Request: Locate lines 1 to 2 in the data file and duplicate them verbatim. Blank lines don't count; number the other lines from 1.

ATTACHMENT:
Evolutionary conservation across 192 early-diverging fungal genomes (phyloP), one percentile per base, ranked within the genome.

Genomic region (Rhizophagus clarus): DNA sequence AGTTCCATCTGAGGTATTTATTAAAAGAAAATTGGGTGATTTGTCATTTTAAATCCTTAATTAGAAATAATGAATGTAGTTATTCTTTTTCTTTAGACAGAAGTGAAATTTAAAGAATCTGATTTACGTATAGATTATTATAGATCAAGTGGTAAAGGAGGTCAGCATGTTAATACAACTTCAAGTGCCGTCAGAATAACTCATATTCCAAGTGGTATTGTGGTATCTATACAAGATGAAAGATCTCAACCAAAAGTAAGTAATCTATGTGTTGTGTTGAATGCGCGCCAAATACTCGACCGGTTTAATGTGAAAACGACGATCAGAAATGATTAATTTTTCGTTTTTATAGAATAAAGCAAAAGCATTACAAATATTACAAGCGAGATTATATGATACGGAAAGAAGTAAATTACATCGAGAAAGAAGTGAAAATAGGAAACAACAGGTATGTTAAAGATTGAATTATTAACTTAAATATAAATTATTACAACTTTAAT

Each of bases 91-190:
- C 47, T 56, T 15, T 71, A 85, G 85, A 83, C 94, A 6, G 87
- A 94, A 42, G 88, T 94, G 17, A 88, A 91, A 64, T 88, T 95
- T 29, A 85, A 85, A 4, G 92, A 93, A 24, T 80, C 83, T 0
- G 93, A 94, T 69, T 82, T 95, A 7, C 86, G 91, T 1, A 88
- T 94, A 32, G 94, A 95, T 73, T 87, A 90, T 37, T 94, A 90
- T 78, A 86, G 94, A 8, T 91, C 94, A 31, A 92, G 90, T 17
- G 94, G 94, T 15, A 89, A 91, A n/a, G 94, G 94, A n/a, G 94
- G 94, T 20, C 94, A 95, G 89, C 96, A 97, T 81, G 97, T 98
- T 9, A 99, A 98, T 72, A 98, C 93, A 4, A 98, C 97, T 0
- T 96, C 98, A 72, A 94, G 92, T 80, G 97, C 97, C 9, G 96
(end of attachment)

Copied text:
Evolutionary conservation across 192 early-diverging fungal genomes (phyloP), one percentile per base, ranked within the genome.

Genomic region (Rhizophagus clarus): DNA sequence AGTTCCATCTGAGGTATTTATTAAAAGAAAATTGGGTGATTTGTCATTTTAAATCCTTAATTAGAAATAATGAATGTAGTTATTCTTTTTCTTTAGACAGAAGTGAAATTTAAAGAATCTGATTTACGTATAGATTATTATAGATCAAGTGGTAAAGGAGGTCAGCATGTTAATACAACTTCAAGTGCCGTCAGAATAACTCATATTCCAAGTGGTATTGTGGTATCTATACAAGATGAAAGATCTCAACCAAAAGTAAGTAATCTATGTGTTGTGTTGAATGCGCGCCAAATACTCGACCGGTTTAATGTGAAAACGACGATCAGAAATGATTAATTTTTCGTTTTTATAGAATAAAGCAAAAGCATTACAAATATTACAAGCGAGATTATATGATACGGAAAGAAGTAAATTACATCGAGAAAGAAGTGAAAATAGGAAACAACAGGTATGTTAAAGATTGAATTATTAACTTAAATATAAATTATTACAACTTTAAT